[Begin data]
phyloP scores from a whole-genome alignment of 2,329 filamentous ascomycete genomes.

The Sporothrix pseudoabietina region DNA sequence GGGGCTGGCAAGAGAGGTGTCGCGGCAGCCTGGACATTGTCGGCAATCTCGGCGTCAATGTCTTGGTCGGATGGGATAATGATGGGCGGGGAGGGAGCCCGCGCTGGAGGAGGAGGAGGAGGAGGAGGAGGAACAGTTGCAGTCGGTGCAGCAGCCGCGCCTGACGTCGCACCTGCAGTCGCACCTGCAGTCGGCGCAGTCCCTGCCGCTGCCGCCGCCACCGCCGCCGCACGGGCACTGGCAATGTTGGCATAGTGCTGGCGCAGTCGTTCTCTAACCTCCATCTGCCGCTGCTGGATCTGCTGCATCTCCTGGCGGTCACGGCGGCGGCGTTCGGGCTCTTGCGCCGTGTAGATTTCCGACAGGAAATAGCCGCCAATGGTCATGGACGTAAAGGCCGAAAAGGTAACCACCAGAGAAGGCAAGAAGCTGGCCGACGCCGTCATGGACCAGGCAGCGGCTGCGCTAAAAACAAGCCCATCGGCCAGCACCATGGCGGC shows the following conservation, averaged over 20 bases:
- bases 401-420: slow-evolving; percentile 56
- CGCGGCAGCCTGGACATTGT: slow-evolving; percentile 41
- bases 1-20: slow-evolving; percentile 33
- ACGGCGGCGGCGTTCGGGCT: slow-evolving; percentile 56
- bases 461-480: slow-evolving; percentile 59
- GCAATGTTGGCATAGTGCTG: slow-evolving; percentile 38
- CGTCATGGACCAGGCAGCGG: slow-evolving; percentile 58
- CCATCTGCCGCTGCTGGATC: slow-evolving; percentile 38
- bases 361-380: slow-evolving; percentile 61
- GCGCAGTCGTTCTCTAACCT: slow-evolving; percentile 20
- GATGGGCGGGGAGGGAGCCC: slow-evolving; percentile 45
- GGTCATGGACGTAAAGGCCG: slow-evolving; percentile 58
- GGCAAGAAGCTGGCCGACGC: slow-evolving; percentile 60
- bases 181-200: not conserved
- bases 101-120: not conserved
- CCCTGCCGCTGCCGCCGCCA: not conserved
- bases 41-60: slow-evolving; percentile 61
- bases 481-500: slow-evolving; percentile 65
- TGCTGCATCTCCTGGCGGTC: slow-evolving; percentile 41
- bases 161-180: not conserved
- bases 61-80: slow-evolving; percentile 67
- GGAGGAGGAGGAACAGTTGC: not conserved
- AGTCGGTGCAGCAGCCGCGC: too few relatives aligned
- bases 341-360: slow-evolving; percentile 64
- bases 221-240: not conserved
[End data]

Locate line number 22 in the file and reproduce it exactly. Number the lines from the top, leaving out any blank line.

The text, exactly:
- bases 161-180: not conserved